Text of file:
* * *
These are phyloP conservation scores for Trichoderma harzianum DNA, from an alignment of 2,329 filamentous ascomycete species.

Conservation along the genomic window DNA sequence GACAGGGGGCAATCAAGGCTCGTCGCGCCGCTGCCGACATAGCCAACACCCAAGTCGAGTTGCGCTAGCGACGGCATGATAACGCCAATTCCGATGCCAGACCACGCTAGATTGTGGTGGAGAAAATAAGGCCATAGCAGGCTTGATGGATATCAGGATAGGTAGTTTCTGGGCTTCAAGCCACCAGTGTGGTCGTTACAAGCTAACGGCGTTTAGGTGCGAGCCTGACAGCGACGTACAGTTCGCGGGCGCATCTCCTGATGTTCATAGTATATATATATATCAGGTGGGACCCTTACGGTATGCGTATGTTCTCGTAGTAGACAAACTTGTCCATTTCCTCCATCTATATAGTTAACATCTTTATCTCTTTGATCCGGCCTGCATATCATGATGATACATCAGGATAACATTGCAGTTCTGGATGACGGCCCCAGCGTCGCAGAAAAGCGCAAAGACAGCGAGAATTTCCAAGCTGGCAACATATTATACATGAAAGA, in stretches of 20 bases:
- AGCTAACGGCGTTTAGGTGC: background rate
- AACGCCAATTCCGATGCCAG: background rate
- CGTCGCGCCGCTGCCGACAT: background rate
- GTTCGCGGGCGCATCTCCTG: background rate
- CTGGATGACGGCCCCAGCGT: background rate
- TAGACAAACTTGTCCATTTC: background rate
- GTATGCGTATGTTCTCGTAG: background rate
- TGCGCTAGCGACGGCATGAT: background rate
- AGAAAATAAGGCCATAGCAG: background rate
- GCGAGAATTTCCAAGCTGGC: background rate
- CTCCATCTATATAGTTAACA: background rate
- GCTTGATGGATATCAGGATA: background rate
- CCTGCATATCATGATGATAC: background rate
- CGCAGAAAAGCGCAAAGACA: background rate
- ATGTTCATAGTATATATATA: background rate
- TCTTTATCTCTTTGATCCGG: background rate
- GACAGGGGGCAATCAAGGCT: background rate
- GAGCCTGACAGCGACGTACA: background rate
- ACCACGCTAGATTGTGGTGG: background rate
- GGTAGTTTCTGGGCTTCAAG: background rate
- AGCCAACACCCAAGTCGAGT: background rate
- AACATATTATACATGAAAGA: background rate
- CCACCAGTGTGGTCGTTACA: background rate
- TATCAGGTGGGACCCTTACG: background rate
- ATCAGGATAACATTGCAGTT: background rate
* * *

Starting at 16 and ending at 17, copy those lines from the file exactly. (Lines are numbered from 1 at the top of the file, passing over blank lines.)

- CGCAGAAAAGCGCAAAGACA: background rate
- ATGTTCATAGTATATATATA: background rate